Child care in the UK has a rich history and is one that composed of a lot of factors. It encompasses provisions from the public sector as well as the private sector and takes into considerations rights at work for both parents. As much as the mother is mostly the one concerned with the early child care, the father also plays a big part in this equation.
A big part of child care in the UK is the government’s early attempts in providing early educational support to families and their young children. Mostly focused on young kids aged five and under, here is a short overview of how the government made early efforts in putting up a systematic program for child care.
Early child care
Children in the UK go into a nursery or creche for their early education. One of the earliest pre-schools in the country opened up its doors in 1816 in Scotland. This was made possible by a man named Robert Owen. Other places followed suit in other places such as in 1828, a countess from Hungry named Theresa Brunszvik opened one as well as in 1837 by Friedrich Fröbel in Germany.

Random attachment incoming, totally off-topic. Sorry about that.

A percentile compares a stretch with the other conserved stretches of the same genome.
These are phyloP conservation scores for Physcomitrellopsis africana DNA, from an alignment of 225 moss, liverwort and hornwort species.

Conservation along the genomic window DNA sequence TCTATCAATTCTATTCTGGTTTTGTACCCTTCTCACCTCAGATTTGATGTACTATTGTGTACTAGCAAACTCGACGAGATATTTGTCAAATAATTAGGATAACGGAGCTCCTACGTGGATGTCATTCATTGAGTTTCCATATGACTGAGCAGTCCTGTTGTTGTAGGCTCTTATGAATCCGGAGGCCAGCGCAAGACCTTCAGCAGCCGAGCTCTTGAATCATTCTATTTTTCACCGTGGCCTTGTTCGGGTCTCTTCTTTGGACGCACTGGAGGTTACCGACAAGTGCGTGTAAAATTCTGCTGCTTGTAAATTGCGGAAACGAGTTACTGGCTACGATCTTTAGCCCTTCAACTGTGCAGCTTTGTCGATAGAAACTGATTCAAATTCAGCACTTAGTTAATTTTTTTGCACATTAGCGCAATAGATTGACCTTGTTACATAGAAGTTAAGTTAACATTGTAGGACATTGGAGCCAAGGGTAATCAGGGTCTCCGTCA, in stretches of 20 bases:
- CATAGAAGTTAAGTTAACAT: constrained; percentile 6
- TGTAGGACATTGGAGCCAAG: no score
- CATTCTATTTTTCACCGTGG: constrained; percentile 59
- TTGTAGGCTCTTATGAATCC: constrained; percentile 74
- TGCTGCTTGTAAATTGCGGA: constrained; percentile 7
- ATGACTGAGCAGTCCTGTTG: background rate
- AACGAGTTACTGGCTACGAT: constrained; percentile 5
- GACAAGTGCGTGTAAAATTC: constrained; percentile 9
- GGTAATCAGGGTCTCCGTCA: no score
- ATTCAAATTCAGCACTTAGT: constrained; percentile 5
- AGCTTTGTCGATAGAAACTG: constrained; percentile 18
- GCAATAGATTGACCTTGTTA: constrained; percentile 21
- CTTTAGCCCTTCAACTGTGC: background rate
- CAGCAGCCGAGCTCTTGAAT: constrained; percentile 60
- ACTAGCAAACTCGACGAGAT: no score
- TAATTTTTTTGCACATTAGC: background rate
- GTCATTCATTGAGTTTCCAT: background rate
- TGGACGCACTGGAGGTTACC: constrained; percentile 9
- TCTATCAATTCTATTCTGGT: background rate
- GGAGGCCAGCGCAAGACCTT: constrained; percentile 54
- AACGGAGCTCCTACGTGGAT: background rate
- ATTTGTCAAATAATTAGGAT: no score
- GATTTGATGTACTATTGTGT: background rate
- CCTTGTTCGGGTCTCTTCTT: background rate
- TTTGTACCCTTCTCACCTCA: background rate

Dating back as early as 1918, an Education Act would allow local authorities to claim as much as 50 percent funding from the government if they had provisions for nursery available and set up. The problem was there were only a handful of authorities saw the need for this and by 1929 Labor Government came, there were few nurseries in the country.
Even with a circular asking authorities to make more nursery facilities for the people, there were economic factors that came into play. However, sometime in the 1930’s, a slow down in birth rate in the country made it possible for local authorities to focus more on establishing and putting up some nursery classes.
The government provided for 80 percent of the funding needed for the child care in the UK. The remaining 20 percent was to come in the form of a grant that needs to have a counterpart from the local authorities. Over time, funding increases especially for the children under five to help boost child care in the UK. From £108 in 1976, it went up to £561 by 1990.
As the government looked into and studied the initial approach, they decided by the 1990s that they need to step up and provide a nursery for kids to help parents who wanted one for their children. That is why in 1994, Prime Minister John Major committed to a more robust pre-school system to help child care in the country. A year after, he introduced the voucher program which was the country’s first foray into a systematized educational system for the early years of childhood. However, the sad part is that it still did not guarantee a spot for every single child in the country.